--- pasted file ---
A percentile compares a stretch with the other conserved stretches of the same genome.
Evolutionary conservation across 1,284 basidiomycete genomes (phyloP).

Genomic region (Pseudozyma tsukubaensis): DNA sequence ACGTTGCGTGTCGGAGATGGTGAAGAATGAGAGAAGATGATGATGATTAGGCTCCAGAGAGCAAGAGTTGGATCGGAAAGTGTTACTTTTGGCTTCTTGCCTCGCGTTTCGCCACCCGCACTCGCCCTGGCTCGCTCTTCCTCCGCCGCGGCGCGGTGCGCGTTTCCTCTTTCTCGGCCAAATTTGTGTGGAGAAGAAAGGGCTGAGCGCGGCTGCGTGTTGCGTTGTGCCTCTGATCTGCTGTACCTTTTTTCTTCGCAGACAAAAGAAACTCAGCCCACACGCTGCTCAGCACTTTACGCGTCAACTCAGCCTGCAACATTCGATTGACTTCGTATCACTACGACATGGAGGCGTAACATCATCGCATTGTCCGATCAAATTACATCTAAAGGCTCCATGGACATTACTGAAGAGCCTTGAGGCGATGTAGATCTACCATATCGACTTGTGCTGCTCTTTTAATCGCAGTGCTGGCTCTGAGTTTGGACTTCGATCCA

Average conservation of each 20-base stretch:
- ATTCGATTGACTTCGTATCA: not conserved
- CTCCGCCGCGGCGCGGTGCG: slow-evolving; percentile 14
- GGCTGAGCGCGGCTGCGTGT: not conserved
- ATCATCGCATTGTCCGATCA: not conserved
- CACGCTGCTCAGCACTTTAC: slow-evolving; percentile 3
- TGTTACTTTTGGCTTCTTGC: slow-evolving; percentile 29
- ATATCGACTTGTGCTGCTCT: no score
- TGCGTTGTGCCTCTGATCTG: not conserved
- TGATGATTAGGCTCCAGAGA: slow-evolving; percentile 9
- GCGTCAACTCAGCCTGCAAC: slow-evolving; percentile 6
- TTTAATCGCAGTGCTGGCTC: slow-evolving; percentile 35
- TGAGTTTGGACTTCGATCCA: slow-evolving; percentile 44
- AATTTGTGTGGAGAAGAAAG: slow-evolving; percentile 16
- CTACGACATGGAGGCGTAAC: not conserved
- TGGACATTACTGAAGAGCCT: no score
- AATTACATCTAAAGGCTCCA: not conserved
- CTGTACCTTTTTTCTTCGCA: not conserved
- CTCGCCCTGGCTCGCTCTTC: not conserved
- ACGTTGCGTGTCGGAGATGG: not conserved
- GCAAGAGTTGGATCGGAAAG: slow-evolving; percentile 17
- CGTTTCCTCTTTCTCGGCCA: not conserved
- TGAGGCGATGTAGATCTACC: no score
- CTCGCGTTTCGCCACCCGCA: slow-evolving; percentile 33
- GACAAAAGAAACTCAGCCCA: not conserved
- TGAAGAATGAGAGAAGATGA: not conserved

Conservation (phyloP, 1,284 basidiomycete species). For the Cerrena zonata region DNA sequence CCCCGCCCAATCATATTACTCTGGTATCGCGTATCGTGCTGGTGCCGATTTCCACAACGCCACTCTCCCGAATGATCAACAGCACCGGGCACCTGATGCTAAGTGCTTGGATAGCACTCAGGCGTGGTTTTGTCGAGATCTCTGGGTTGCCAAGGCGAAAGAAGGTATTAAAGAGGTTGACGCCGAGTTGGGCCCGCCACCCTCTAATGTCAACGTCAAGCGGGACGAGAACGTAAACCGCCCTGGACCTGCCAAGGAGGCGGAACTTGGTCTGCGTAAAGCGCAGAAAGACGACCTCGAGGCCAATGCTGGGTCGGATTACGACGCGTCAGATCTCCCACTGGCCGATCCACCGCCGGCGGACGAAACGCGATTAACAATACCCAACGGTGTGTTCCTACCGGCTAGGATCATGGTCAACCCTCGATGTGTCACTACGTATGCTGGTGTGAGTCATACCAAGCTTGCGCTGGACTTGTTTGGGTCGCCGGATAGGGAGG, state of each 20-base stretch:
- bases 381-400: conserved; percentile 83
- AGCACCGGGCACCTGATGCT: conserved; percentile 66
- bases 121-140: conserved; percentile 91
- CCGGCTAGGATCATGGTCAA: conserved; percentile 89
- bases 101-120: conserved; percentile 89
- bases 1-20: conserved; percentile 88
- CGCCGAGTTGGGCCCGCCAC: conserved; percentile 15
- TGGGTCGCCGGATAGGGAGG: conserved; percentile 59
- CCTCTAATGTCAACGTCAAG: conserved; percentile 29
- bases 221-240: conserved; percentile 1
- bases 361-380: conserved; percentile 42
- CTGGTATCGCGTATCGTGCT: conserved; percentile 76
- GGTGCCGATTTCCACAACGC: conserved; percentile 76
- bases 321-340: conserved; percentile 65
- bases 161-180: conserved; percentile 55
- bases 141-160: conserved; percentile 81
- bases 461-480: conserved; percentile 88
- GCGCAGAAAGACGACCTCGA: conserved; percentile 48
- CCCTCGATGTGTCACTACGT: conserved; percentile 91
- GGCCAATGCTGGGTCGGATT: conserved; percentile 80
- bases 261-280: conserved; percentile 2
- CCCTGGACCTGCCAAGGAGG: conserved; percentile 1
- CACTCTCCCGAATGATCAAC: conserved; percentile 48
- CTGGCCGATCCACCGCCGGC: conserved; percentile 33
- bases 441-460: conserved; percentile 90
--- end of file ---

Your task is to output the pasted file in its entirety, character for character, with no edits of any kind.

A percentile compares a stretch with the other conserved stretches of the same genome.
Evolutionary conservation across 1,284 basidiomycete genomes (phyloP).

Genomic region (Pseudozyma tsukubaensis): DNA sequence ACGTTGCGTGTCGGAGATGGTGAAGAATGAGAGAAGATGATGATGATTAGGCTCCAGAGAGCAAGAGTTGGATCGGAAAGTGTTACTTTTGGCTTCTTGCCTCGCGTTTCGCCACCCGCACTCGCCCTGGCTCGCTCTTCCTCCGCCGCGGCGCGGTGCGCGTTTCCTCTTTCTCGGCCAAATTTGTGTGGAGAAGAAAGGGCTGAGCGCGGCTGCGTGTTGCGTTGTGCCTCTGATCTGCTGTACCTTTTTTCTTCGCAGACAAAAGAAACTCAGCCCACACGCTGCTCAGCACTTTACGCGTCAACTCAGCCTGCAACATTCGATTGACTTCGTATCACTACGACATGGAGGCGTAACATCATCGCATTGTCCGATCAAATTACATCTAAAGGCTCCATGGACATTACTGAAGAGCCTTGAGGCGATGTAGATCTACCATATCGACTTGTGCTGCTCTTTTAATCGCAGTGCTGGCTCTGAGTTTGGACTTCGATCCA

Average conservation of each 20-base stretch:
- ATTCGATTGACTTCGTATCA: not conserved
- CTCCGCCGCGGCGCGGTGCG: slow-evolving; percentile 14
- GGCTGAGCGCGGCTGCGTGT: not conserved
- ATCATCGCATTGTCCGATCA: not conserved
- CACGCTGCTCAGCACTTTAC: slow-evolving; percentile 3
- TGTTACTTTTGGCTTCTTGC: slow-evolving; percentile 29
- ATATCGACTTGTGCTGCTCT: no score
- TGCGTTGTGCCTCTGATCTG: not conserved
- TGATGATTAGGCTCCAGAGA: slow-evolving; percentile 9
- GCGTCAACTCAGCCTGCAAC: slow-evolving; percentile 6
- TTTAATCGCAGTGCTGGCTC: slow-evolving; percentile 35
- TGAGTTTGGACTTCGATCCA: slow-evolving; percentile 44
- AATTTGTGTGGAGAAGAAAG: slow-evolving; percentile 16
- CTACGACATGGAGGCGTAAC: not conserved
- TGGACATTACTGAAGAGCCT: no score
- AATTACATCTAAAGGCTCCA: not conserved
- CTGTACCTTTTTTCTTCGCA: not conserved
- CTCGCCCTGGCTCGCTCTTC: not conserved
- ACGTTGCGTGTCGGAGATGG: not conserved
- GCAAGAGTTGGATCGGAAAG: slow-evolving; percentile 17
- CGTTTCCTCTTTCTCGGCCA: not conserved
- TGAGGCGATGTAGATCTACC: no score
- CTCGCGTTTCGCCACCCGCA: slow-evolving; percentile 33
- GACAAAAGAAACTCAGCCCA: not conserved
- TGAAGAATGAGAGAAGATGA: not conserved

Conservation (phyloP, 1,284 basidiomycete species). For the Cerrena zonata region DNA sequence CCCCGCCCAATCATATTACTCTGGTATCGCGTATCGTGCTGGTGCCGATTTCCACAACGCCACTCTCCCGAATGATCAACAGCACCGGGCACCTGATGCTAAGTGCTTGGATAGCACTCAGGCGTGGTTTTGTCGAGATCTCTGGGTTGCCAAGGCGAAAGAAGGTATTAAAGAGGTTGACGCCGAGTTGGGCCCGCCACCCTCTAATGTCAACGTCAAGCGGGACGAGAACGTAAACCGCCCTGGACCTGCCAAGGAGGCGGAACTTGGTCTGCGTAAAGCGCAGAAAGACGACCTCGAGGCCAATGCTGGGTCGGATTACGACGCGTCAGATCTCCCACTGGCCGATCCACCGCCGGCGGACGAAACGCGATTAACAATACCCAACGGTGTGTTCCTACCGGCTAGGATCATGGTCAACCCTCGATGTGTCACTACGTATGCTGGTGTGAGTCATACCAAGCTTGCGCTGGACTTGTTTGGGTCGCCGGATAGGGAGG, state of each 20-base stretch:
- bases 381-400: conserved; percentile 83
- AGCACCGGGCACCTGATGCT: conserved; percentile 66
- bases 121-140: conserved; percentile 91
- CCGGCTAGGATCATGGTCAA: conserved; percentile 89
- bases 101-120: conserved; percentile 89
- bases 1-20: conserved; percentile 88
- CGCCGAGTTGGGCCCGCCAC: conserved; percentile 15
- TGGGTCGCCGGATAGGGAGG: conserved; percentile 59
- CCTCTAATGTCAACGTCAAG: conserved; percentile 29
- bases 221-240: conserved; percentile 1
- bases 361-380: conserved; percentile 42
- CTGGTATCGCGTATCGTGCT: conserved; percentile 76
- GGTGCCGATTTCCACAACGC: conserved; percentile 76
- bases 321-340: conserved; percentile 65
- bases 161-180: conserved; percentile 55
- bases 141-160: conserved; percentile 81
- bases 461-480: conserved; percentile 88
- GCGCAGAAAGACGACCTCGA: conserved; percentile 48
- CCCTCGATGTGTCACTACGT: conserved; percentile 91
- GGCCAATGCTGGGTCGGATT: conserved; percentile 80
- bases 261-280: conserved; percentile 2
- CCCTGGACCTGCCAAGGAGG: conserved; percentile 1
- CACTCTCCCGAATGATCAAC: conserved; percentile 48
- CTGGCCGATCCACCGCCGGC: conserved; percentile 33
- bases 441-460: conserved; percentile 90